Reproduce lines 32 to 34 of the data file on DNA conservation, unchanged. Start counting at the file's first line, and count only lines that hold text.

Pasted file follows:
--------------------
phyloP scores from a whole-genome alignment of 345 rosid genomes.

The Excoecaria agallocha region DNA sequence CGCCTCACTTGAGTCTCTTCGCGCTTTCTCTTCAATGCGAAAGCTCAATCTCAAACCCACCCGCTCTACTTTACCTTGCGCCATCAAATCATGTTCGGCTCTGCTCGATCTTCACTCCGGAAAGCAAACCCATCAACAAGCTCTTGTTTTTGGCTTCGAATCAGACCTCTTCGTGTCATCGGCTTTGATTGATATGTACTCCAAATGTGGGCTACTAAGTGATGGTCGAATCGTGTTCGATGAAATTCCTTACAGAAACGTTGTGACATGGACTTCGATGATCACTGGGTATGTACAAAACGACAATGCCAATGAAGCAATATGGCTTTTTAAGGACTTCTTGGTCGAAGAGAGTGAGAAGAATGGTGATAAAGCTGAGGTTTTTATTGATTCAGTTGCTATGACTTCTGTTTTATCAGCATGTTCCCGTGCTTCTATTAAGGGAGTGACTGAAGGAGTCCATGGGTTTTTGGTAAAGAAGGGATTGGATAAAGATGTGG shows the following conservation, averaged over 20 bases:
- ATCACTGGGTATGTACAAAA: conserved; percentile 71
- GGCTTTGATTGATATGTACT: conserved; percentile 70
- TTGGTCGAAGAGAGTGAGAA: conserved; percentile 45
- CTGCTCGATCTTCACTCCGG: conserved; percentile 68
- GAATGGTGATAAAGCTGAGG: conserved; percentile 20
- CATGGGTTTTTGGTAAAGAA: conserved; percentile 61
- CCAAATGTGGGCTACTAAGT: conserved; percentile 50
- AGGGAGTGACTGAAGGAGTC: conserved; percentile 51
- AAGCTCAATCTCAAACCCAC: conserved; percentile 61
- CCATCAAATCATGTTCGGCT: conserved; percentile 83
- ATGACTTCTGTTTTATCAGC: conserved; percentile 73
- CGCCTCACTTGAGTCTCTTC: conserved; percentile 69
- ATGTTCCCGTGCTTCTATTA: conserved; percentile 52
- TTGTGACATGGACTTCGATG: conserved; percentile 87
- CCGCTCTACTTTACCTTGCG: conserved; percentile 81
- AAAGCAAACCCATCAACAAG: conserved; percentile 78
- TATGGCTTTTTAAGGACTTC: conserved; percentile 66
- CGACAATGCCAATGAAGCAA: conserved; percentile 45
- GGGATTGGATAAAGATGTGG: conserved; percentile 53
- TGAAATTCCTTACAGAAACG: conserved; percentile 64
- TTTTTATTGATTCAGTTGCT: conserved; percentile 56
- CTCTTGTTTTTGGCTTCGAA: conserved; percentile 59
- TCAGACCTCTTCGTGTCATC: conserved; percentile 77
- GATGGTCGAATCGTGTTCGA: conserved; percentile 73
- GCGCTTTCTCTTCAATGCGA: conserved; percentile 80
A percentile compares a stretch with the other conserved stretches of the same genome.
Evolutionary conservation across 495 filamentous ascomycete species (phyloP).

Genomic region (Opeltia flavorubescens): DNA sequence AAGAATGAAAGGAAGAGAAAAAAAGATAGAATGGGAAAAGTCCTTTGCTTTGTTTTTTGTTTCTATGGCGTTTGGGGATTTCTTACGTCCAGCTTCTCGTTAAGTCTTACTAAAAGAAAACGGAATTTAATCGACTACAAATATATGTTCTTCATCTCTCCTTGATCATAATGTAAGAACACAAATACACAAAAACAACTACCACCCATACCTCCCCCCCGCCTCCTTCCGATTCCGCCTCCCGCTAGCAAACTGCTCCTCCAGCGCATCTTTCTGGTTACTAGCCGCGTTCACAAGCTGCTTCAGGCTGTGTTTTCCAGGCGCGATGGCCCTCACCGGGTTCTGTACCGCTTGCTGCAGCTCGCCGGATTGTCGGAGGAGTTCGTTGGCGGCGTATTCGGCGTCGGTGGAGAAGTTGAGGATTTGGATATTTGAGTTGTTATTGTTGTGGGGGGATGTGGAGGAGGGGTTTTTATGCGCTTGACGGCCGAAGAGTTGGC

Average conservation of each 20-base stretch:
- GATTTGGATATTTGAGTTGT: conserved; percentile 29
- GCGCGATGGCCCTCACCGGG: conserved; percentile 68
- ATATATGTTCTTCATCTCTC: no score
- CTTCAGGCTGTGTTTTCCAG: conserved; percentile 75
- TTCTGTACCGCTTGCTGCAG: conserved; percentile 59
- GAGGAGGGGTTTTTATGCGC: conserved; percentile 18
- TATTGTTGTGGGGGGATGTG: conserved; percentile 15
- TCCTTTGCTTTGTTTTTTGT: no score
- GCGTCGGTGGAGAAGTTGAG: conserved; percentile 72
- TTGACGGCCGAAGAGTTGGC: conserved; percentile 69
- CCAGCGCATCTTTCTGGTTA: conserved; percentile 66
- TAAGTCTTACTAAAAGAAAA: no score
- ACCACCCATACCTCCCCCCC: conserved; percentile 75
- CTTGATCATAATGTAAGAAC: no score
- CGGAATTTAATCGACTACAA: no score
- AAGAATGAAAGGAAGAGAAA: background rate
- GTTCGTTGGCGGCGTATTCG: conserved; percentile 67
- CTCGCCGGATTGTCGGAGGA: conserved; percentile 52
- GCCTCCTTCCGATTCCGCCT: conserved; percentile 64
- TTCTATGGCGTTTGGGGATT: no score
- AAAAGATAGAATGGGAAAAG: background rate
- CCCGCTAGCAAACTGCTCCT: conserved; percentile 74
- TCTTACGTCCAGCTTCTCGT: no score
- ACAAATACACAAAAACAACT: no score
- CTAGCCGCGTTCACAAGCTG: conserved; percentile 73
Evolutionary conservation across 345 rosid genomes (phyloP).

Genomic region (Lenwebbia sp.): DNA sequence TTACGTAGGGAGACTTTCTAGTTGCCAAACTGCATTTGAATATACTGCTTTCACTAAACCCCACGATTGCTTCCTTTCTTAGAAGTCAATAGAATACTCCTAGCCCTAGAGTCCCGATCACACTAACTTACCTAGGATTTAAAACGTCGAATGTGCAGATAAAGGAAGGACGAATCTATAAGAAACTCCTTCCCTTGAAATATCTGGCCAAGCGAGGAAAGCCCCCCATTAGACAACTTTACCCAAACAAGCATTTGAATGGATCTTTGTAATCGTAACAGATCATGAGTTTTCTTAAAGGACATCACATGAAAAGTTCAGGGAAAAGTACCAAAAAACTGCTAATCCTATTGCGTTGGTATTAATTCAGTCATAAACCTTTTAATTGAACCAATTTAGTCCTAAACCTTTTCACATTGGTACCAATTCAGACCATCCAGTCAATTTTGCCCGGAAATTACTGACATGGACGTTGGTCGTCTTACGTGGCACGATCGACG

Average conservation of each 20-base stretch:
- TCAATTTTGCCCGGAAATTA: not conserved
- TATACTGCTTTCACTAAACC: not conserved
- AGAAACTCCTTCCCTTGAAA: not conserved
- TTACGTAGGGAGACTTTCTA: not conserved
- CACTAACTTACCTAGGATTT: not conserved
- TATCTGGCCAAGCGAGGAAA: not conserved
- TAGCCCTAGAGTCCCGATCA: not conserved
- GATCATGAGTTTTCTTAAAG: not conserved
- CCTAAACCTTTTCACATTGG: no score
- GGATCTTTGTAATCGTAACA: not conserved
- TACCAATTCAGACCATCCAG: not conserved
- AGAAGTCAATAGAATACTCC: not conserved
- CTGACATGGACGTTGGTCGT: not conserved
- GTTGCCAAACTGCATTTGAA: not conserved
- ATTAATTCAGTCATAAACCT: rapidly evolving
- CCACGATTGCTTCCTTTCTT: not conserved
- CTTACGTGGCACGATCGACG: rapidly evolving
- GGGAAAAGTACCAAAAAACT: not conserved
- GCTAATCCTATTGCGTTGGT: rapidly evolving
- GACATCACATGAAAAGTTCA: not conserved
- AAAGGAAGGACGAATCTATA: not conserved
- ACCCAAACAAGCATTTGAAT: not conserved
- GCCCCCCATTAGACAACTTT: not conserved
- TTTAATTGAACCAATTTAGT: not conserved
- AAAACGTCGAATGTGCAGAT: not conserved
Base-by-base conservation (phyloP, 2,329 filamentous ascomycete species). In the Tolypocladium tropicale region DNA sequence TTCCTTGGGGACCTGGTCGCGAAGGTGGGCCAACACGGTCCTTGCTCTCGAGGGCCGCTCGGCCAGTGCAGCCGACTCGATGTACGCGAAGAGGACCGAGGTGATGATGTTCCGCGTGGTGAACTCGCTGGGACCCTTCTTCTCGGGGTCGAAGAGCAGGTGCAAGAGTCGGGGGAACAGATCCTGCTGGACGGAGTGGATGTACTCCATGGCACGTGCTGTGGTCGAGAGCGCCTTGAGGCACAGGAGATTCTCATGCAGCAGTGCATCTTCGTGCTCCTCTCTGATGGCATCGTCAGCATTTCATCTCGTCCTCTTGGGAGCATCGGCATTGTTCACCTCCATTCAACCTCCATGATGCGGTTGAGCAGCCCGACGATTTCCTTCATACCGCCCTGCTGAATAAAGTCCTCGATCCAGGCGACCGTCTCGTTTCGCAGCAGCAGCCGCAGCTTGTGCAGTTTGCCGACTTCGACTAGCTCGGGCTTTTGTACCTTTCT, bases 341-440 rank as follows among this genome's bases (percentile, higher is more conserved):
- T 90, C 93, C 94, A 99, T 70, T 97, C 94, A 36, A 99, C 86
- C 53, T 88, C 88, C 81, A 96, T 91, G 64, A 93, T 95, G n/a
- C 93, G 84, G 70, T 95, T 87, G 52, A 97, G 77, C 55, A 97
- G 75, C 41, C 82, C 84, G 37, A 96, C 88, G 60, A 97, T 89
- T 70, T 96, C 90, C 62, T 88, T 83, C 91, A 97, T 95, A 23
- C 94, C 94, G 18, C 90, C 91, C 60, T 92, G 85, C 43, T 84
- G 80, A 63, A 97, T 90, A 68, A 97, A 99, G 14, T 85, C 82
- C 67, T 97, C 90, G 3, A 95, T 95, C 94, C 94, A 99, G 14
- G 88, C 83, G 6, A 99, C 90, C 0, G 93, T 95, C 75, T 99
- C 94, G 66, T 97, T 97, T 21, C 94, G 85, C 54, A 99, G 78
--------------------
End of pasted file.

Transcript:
- GATTTGGATATTTGAGTTGT: conserved; percentile 29
- GCGCGATGGCCCTCACCGGG: conserved; percentile 68
- ATATATGTTCTTCATCTCTC: no score